Looks like odor label is quite imbalanced. Out of 4316 train molecules, over 800 of them have label "fruity". Let's take a look at some of the moleculese have label "fruity". I'll search molecules have most strong odor as "fruity" first.

In [48]:
mols_fruity = []
for i, row in df_train.iterrows():
    if row.SENTENCE.startswith('fruity'):
        mol = Chem.MolFromSmiles(row.SMILES)
        mol.SetProp('Sentence', row.SENTENCE)
        mols_fruity.append(mol)
In [49]:
ms = [Chem.RemoveHs(m) for m in mols_fruity[:8]]
for m in ms: tmp=AllChem.Compute2DCoords(m)
img = Draw.MolsToGridImage(ms,molsPerRow=4,subImgSize=(200,200),legends=[x.GetProp("Sentence") for x in ms])
img
Out[49]:

Looks like there is some similarity between these molecules, particularly the acetate motif (-COO-) appears to be strong indicator for "fruity" odor. However, when I displayed the molecules does not have "fruity" in the most strong odor show some diversity.

In [54]:
mols_fruity = []
for i, row in df_train.iterrows():
    if 'fruity' in set(row.SENTENCE.split(',')):
        mol = Chem.MolFromSmiles(row.SMILES)
        mol.SetProp('Sentence', row.SENTENCE)
        mols_fruity.append(mol)
In [55]:
ms = [Chem.RemoveHs(m) for m in mols_fruity[:8]]
for m in ms: tmp=AllChem.Compute2DCoords(m)
img = Draw.MolsToGridImage(ms,molsPerRow=4,subImgSize=(200,200),legends=[x.GetProp("Sentence") for x in ms])
img
Out[55]:

Alright. Let's look at the odor description and see if there's any association between the labels.

In [115]:
from itertools import combinations
n_odor = len(vocabulary)
odor_matrix = np.zeros((n_odor, n_odor))
odor_index = {k: i for i, k in enumerate(sorted_odor)}
for sentence in df_train.SENTENCE.values:
    odors = sentence.split(',')
    for o1, o2 in combinations(odors, 2):
        if o1 == o2: continue
        odor_matrix[odor_index[o1], odor_index[o2]] += 1
        odor_matrix[odor_index[o2], odor_index[o1]] += 1
In [116]:
# get the index of highest count
indices = np.dstack(np.unravel_index(np.argsort(odor_matrix.ravel()), (n_odor, n_odor)))[0][::-1]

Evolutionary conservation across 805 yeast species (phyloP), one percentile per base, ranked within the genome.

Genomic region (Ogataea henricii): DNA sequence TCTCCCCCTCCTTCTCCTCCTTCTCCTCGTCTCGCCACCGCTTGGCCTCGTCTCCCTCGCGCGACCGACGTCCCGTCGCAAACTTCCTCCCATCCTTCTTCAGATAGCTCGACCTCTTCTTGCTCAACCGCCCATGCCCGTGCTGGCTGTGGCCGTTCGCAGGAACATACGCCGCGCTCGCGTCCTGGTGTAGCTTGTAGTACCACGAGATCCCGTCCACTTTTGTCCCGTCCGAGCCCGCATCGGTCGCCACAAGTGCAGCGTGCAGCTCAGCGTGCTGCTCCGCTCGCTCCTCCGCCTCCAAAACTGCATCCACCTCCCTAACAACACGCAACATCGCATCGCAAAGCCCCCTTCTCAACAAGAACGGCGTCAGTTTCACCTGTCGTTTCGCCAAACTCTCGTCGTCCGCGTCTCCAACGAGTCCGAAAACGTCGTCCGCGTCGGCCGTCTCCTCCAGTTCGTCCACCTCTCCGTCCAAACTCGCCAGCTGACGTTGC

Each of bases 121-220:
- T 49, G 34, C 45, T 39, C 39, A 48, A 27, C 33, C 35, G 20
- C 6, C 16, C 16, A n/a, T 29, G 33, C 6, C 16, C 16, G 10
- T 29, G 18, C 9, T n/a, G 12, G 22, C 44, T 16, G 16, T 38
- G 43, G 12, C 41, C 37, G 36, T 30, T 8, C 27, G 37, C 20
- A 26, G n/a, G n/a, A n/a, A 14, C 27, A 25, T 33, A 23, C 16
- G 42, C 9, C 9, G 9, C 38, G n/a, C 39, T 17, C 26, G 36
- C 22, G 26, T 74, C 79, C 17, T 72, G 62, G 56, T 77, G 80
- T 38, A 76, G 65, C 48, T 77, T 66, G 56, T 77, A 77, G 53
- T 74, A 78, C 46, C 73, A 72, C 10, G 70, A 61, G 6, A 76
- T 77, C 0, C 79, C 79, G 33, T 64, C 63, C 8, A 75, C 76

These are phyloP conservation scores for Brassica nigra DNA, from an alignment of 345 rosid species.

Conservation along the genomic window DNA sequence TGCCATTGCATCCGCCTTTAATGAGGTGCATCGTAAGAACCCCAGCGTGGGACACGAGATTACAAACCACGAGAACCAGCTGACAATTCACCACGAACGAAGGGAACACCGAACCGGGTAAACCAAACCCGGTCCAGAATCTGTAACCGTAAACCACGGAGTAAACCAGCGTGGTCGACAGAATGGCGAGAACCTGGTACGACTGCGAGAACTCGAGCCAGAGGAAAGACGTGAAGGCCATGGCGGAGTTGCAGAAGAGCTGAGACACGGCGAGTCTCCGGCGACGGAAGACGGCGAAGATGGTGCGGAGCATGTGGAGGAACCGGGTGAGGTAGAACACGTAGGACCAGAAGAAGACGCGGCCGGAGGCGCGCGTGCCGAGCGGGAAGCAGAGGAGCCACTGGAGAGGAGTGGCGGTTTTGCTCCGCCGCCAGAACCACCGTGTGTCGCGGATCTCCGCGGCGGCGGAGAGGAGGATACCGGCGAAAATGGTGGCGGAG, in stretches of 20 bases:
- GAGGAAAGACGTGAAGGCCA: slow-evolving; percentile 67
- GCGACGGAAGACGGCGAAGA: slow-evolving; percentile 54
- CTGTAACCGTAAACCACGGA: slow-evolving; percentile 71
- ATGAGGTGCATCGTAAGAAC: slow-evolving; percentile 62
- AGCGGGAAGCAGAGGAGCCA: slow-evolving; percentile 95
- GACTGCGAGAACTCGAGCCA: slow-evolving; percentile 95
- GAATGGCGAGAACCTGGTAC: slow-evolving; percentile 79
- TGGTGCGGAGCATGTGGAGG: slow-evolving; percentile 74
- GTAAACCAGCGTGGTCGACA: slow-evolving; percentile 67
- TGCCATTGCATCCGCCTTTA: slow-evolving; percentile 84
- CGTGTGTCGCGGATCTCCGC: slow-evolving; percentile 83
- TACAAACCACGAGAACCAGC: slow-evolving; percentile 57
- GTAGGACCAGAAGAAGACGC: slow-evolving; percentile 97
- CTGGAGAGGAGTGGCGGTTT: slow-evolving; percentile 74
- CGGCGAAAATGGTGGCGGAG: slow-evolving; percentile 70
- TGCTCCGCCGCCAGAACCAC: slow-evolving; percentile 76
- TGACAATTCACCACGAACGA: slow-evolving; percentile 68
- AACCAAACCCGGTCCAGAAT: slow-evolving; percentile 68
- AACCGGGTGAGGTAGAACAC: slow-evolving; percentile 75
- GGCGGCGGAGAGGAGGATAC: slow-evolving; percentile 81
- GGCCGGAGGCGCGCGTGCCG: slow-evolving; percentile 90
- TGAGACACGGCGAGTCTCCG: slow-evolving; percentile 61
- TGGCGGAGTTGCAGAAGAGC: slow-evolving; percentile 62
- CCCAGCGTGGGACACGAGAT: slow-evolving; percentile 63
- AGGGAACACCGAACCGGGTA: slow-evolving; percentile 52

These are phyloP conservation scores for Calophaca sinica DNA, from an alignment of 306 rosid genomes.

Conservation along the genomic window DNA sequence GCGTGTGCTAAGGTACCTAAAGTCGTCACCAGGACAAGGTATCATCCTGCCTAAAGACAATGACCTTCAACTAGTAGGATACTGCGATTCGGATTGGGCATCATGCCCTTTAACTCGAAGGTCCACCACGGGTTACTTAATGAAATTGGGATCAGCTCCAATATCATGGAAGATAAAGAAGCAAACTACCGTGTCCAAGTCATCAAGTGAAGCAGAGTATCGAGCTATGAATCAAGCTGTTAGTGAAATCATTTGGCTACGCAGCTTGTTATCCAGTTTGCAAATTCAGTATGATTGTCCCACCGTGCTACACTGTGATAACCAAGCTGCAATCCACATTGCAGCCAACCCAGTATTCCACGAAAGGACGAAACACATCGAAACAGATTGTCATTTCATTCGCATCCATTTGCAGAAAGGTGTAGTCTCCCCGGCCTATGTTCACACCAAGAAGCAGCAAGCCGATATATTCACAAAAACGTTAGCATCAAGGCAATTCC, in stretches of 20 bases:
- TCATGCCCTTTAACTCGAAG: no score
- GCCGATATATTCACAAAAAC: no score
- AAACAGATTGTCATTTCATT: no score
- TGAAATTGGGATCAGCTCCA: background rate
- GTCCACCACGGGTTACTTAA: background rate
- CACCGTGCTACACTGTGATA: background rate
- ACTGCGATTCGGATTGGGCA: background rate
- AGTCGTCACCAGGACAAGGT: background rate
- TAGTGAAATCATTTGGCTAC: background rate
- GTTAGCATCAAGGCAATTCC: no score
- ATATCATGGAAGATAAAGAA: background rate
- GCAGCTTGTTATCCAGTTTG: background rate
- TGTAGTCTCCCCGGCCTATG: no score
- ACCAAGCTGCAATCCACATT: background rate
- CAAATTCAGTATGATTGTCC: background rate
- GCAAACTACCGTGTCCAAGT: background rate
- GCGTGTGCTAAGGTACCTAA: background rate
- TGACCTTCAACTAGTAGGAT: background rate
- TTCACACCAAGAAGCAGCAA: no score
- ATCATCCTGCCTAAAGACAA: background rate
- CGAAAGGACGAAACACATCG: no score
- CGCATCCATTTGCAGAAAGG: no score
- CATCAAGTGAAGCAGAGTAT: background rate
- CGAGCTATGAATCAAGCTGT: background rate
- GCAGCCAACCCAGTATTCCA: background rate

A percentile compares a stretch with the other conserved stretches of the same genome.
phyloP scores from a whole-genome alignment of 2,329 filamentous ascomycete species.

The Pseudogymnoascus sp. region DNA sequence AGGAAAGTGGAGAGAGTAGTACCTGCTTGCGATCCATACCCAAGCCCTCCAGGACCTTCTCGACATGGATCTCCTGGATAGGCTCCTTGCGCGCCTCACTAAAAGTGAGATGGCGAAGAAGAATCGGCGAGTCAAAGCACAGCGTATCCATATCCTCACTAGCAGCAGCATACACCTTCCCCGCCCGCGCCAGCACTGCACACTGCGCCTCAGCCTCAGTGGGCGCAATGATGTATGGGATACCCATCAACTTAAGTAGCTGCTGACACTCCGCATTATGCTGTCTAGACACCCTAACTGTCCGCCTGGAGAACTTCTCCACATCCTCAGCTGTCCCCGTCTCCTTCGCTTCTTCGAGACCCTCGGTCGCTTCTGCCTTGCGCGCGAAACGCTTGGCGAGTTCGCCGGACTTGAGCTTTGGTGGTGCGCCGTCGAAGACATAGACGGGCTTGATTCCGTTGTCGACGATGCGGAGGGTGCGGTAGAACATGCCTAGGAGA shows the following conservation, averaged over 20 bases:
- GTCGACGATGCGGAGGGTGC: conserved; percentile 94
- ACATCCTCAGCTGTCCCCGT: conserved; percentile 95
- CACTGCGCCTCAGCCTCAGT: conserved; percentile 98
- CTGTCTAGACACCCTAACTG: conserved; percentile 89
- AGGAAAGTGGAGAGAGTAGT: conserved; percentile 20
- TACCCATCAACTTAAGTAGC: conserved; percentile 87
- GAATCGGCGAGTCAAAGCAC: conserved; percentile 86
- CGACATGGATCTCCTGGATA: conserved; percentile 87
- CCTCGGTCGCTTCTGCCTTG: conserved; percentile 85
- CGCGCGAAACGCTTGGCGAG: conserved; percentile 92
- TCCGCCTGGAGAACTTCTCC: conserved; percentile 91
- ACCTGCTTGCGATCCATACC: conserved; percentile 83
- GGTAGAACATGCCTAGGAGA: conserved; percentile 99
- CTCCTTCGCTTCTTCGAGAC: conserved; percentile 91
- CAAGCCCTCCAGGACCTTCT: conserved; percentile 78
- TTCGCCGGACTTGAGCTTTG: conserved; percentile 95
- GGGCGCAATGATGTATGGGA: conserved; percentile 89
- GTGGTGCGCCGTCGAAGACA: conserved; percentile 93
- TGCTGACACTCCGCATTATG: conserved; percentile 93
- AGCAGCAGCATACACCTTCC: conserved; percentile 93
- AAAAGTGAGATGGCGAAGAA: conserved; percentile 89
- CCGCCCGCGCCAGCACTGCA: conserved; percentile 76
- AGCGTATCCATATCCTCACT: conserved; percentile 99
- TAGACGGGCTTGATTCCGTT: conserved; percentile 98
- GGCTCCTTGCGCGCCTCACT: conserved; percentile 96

print('Top 20 common odor association')
for idx in indices[:40:2]:
    print(f"{sorted_odor[idx[0]]} - {sorted_odor[idx[1]]} : {odor_matrix[idx[0], idx[1]]}")
Top 20 common odor association
fruity - floral : 165.0
fruity - herbal : 162.0
fresh - fruity : 154.0
green - fruity : 150.0
floral - sweet : 136.0
fruity - sweet : 124.0
floral - fresh : 121.0
herbal - fresh : 119.0
green - herbal : 118.0
herbal - floral : 118.0
floral - woody : 111.0
woody - herbal : 103.0
fruity - woody : 97.0
floral - green : 97.0
woody - green : 93.0
resinous - floral : 86.0
resinous - fruity : 80.0
spicy - herbal : 76.0
green - resinous : 75.0
citrus - fresh : 74.0

I feel the odor association is not that strong. For example, the most common odor association is "fruity" and "floral". Given "fruity" label appeared in over 800 times, they are associated in about 20% of the time. If we look at the heatmap, the word "fruity" is indeed associated with a variety of other odors.

In [118]:
import seaborn as sns
plt.figure(figsize=(16, 12))
sns.heatmap(odor_matrix, vmax=10)
plt.xticks(range(len(sorted_odor)), sorted_odor)
plt.yticks(range(len(sorted_odor)), sorted_odor)
plt.show()

Heat map of the odor association is nice, but this is hard to pick up high association because of the imbalance in the odor count. How about we compute a association probably by normalizing each row of odor count matrix by the number of times odor appeared in sentences.

In [123]:
norm = np.array([odor_count[k] for k in sorted_odor])
odor_matrix_norm = np.copy(odor_matrix)
for i, odor in enumerate(sorted_odor):
    odor_matrix_norm[i] = odor_matrix_norm[i] / odor_count[odor]
In [125]:
import seaborn as sns
plt.figure(figsize=(16, 12))
sns.heatmap(odor_matrix_norm, vmax=0.5)
plt.xticks(range(len(sorted_odor)), sorted_odor)
plt.yticks(range(len(sorted_odor)), sorted_odor)
plt.show()

The bright spots in the above heat map represent two odors that appears togehter 50% of the time. For example, whenever the odor "medicinal" appears in the sentence, the word "phenolic" also appeared in 50% of the time. However, such strong association appears to be small. Onward.

In [131]:
odor1 = 'medicinal'
idx1 = sorted_odor.index(odor1)
idx2 = np.argsort(odor_matrix_norm[idx1])[-1]
assoc_odor = sorted_odor[idx2]
print(f"{odor1} - {assoc_odor}: {odor_matrix_norm[idx1][idx2] * 100}%")
medicinal - phenolic: 50.0%

Baseline solution